Saturday, February 2, 2008
Friday, February 1, 2008
Anne's coded journals might have gone unexplored had not Helena Whitbread invested six years of her time carefully exploring and decoding them. Helena's book, I Know My Own Heart: The Diaries of Anne Lister 1791-1840, offers the diaries as fascinating story of the "everyday" life led by an early 19th century lesbian. Engrossing reading, to say the least.
About Anne Lister, Helena says, "She became the first woman to be elected to the committee of the Halifax branch of the Literary and Philosophical Society because of her academic contributions to that society. She took an active interest in schools in the area and generally encouraged the spread of education. She managed her estates, dealt with the business of farming, and developed coal-mining on her land. Much of her working life was spent out of doors supervising workmen and, at times, tackling some of the physical tasks herself."Anne died unexpectedly at 49, from a fever contracted while traveling through Russia.
Excerpts from 1821: Monday 29 January 1821, Halifax
Cutting curl papers half an hour ... Arranging & putting away my last year's letters. Looked over & burnt several very old ones from indifferent people ... Burnt ... Mr Montagu's farewell verses that no trace of any man's admiration may remain. It is not meet for me. I love, & only love, the fairer sex & thus beloved by them in turn, my heart revolts from any other love than theirs.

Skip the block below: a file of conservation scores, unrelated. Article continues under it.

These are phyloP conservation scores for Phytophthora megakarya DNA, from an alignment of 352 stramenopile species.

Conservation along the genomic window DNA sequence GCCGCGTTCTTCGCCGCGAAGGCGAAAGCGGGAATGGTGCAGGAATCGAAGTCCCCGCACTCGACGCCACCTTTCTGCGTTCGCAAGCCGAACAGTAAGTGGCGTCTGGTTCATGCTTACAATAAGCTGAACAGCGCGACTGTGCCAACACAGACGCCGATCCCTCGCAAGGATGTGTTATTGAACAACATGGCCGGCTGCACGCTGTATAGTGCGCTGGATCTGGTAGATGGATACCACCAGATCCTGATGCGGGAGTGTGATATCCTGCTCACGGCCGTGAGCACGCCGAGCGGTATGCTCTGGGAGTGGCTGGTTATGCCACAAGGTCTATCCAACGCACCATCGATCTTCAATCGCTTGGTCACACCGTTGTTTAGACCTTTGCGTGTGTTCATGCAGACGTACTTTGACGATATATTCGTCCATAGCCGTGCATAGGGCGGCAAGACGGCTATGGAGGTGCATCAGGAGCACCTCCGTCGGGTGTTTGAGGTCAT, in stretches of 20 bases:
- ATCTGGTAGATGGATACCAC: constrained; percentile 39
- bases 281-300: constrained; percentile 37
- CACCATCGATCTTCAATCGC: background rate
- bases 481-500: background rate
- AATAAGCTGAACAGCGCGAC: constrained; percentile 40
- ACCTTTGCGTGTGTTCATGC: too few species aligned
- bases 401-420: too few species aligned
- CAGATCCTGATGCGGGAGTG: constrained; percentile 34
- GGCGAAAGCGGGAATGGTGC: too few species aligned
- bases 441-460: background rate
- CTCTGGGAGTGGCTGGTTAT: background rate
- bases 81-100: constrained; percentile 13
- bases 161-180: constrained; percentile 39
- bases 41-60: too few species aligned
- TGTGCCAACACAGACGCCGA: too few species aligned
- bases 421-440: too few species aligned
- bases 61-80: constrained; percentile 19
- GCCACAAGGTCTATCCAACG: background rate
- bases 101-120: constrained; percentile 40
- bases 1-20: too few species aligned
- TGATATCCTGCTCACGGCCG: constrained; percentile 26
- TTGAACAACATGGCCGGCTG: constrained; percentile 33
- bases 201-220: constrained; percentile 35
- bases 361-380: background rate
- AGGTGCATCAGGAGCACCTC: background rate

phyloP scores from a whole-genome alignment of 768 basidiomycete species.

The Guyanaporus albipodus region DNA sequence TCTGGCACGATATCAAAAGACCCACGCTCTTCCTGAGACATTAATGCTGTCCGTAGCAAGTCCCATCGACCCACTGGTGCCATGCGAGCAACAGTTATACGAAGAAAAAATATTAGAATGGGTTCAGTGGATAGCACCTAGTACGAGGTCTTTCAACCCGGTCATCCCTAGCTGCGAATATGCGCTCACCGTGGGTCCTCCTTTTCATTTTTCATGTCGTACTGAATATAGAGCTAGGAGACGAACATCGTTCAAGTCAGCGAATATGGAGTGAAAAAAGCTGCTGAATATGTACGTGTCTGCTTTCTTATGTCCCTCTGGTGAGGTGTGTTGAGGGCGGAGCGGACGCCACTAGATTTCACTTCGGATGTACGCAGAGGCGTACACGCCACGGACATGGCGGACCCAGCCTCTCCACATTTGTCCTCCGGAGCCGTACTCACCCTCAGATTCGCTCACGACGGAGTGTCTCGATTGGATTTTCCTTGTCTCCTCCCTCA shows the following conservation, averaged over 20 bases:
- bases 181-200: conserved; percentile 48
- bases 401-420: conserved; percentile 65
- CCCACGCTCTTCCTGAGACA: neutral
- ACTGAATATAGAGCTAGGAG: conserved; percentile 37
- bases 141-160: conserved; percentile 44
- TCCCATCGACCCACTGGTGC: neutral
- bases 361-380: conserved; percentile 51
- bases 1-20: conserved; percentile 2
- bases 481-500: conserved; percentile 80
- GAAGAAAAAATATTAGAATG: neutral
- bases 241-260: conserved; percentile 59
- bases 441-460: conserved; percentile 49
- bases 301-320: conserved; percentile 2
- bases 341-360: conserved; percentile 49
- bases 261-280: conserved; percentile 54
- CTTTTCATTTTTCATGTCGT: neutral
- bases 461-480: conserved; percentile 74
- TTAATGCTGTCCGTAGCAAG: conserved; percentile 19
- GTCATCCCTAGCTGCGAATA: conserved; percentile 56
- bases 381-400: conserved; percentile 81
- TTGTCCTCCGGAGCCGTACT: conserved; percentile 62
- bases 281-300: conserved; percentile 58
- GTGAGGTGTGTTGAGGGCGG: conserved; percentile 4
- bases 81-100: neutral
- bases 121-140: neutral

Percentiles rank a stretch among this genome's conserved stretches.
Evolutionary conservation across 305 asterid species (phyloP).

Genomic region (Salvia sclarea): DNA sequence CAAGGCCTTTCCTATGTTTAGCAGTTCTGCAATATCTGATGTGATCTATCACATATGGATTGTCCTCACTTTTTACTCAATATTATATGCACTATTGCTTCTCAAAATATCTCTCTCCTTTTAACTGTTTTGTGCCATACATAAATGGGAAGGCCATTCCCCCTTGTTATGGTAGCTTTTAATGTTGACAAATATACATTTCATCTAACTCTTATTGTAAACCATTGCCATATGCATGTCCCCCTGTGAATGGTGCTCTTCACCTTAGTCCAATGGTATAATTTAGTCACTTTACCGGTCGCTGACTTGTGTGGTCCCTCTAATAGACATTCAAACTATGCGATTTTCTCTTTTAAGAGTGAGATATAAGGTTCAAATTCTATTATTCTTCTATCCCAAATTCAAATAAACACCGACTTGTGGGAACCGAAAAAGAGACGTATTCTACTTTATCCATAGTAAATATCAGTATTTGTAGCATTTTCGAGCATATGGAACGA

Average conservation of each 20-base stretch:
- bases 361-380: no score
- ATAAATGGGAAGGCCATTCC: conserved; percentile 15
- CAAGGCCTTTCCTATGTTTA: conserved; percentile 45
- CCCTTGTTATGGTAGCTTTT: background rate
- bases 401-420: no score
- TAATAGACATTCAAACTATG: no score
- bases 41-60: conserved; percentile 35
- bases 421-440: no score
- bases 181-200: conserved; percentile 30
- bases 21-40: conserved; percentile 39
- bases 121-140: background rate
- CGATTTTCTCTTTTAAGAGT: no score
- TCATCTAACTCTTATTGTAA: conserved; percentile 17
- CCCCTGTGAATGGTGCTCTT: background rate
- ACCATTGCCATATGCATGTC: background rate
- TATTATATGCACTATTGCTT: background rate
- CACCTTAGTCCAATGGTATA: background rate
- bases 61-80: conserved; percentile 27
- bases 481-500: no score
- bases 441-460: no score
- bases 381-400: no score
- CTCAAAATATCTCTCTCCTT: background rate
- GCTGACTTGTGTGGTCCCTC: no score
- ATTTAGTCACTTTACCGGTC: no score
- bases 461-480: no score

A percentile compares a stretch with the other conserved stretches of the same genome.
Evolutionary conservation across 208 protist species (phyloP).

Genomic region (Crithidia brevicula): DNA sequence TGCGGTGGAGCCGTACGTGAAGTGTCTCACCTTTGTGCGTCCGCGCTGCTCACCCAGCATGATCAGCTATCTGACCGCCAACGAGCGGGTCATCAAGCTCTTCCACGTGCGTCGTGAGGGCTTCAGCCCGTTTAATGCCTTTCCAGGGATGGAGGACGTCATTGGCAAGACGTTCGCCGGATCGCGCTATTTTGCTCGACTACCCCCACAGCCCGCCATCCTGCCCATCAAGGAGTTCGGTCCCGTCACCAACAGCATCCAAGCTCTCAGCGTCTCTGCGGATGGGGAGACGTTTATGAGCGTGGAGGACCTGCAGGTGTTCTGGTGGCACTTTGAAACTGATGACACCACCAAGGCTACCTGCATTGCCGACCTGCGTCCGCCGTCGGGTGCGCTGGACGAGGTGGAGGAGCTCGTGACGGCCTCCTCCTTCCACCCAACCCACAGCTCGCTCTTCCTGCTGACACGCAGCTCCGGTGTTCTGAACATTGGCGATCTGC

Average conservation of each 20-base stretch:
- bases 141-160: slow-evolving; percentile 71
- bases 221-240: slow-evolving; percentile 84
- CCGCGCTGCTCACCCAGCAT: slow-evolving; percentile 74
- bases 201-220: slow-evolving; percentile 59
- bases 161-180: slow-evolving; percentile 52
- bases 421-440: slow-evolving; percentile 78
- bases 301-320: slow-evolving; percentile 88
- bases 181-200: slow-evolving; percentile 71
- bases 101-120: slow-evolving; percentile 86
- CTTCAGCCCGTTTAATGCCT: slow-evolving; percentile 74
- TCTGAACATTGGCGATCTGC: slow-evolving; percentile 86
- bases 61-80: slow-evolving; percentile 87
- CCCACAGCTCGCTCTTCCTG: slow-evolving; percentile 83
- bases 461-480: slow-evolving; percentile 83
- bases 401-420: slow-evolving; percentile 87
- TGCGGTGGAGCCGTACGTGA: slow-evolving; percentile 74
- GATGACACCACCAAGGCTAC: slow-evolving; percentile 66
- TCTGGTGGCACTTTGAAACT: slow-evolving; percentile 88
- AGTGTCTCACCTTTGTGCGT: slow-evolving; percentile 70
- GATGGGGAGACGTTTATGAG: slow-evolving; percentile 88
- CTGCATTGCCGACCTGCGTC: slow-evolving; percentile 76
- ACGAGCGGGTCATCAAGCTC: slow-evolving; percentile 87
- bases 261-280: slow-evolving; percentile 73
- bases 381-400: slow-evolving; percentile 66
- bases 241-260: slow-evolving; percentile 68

Thursday 8 February 1821, Halifax
Came upstairs at 11 a.m. Spent my time from. then till 3, writing to M- very affectionately, more so than I remember to have done for long ... Wrote the following crypt, 'I can live upon hope, forget that we grow older, & love you as warmly as ever. Yes, Mary, you cannot doubt the love of one who has waited for you so long & patiently. You can give me all of happiness I care for &, prest to the heart which I believe my own, caressed & treasured there, I will indeed be constant & never, from that moment, feel a wish or thought for any other than my wife. You shall have every smile & every breath of tenderness. "One shall our union & our interests be" & every wish that love inspires & every kiss & every dear feeling of delight shall only make me more securely & entirely yours.' Then, after hoping to see her in York next winter & at Steph's before the end of the summer, I further wrote in crypt as follows, 'I do not like to be too long estranged from you sometimes, for, Mary, there is a nameless tie in that soft intercourse which blends us into one & makes me feel that you are mine. There is no feeling like it. There is no pledge which gives such sweet possession.'
Janet and I wax romantic and cuddle up sapphically, as always.